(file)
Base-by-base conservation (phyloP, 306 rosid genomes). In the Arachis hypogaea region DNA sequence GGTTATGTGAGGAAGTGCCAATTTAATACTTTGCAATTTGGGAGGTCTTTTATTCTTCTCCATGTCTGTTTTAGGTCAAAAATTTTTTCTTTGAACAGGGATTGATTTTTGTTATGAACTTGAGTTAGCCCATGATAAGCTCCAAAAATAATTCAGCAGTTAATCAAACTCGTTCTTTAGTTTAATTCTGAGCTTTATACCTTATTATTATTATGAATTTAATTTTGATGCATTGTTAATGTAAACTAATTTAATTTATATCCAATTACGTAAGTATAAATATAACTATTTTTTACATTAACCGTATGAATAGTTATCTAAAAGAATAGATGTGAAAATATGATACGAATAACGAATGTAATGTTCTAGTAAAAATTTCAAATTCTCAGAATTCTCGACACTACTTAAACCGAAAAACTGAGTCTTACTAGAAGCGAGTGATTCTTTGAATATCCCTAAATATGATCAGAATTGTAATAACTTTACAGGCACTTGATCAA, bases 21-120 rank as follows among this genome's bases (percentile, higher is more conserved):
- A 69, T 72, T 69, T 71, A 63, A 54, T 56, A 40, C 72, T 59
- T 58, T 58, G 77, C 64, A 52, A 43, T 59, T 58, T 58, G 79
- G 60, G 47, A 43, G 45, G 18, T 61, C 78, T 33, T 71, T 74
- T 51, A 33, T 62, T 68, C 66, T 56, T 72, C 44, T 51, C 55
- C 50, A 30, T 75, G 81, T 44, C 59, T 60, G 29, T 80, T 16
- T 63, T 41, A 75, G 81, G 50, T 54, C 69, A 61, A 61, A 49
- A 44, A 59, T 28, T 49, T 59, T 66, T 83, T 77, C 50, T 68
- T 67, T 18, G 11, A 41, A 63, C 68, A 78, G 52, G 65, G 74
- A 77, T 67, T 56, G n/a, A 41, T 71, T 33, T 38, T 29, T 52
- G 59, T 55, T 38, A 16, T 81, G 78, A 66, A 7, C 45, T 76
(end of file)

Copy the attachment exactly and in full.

Base-by-base conservation (phyloP, 306 rosid genomes). In the Arachis hypogaea region DNA sequence GGTTATGTGAGGAAGTGCCAATTTAATACTTTGCAATTTGGGAGGTCTTTTATTCTTCTCCATGTCTGTTTTAGGTCAAAAATTTTTTCTTTGAACAGGGATTGATTTTTGTTATGAACTTGAGTTAGCCCATGATAAGCTCCAAAAATAATTCAGCAGTTAATCAAACTCGTTCTTTAGTTTAATTCTGAGCTTTATACCTTATTATTATTATGAATTTAATTTTGATGCATTGTTAATGTAAACTAATTTAATTTATATCCAATTACGTAAGTATAAATATAACTATTTTTTACATTAACCGTATGAATAGTTATCTAAAAGAATAGATGTGAAAATATGATACGAATAACGAATGTAATGTTCTAGTAAAAATTTCAAATTCTCAGAATTCTCGACACTACTTAAACCGAAAAACTGAGTCTTACTAGAAGCGAGTGATTCTTTGAATATCCCTAAATATGATCAGAATTGTAATAACTTTACAGGCACTTGATCAA, bases 21-120 rank as follows among this genome's bases (percentile, higher is more conserved):
- A 69, T 72, T 69, T 71, A 63, A 54, T 56, A 40, C 72, T 59
- T 58, T 58, G 77, C 64, A 52, A 43, T 59, T 58, T 58, G 79
- G 60, G 47, A 43, G 45, G 18, T 61, C 78, T 33, T 71, T 74
- T 51, A 33, T 62, T 68, C 66, T 56, T 72, C 44, T 51, C 55
- C 50, A 30, T 75, G 81, T 44, C 59, T 60, G 29, T 80, T 16
- T 63, T 41, A 75, G 81, G 50, T 54, C 69, A 61, A 61, A 49
- A 44, A 59, T 28, T 49, T 59, T 66, T 83, T 77, C 50, T 68
- T 67, T 18, G 11, A 41, A 63, C 68, A 78, G 52, G 65, G 74
- A 77, T 67, T 56, G n/a, A 41, T 71, T 33, T 38, T 29, T 52
- G 59, T 55, T 38, A 16, T 81, G 78, A 66, A 7, C 45, T 76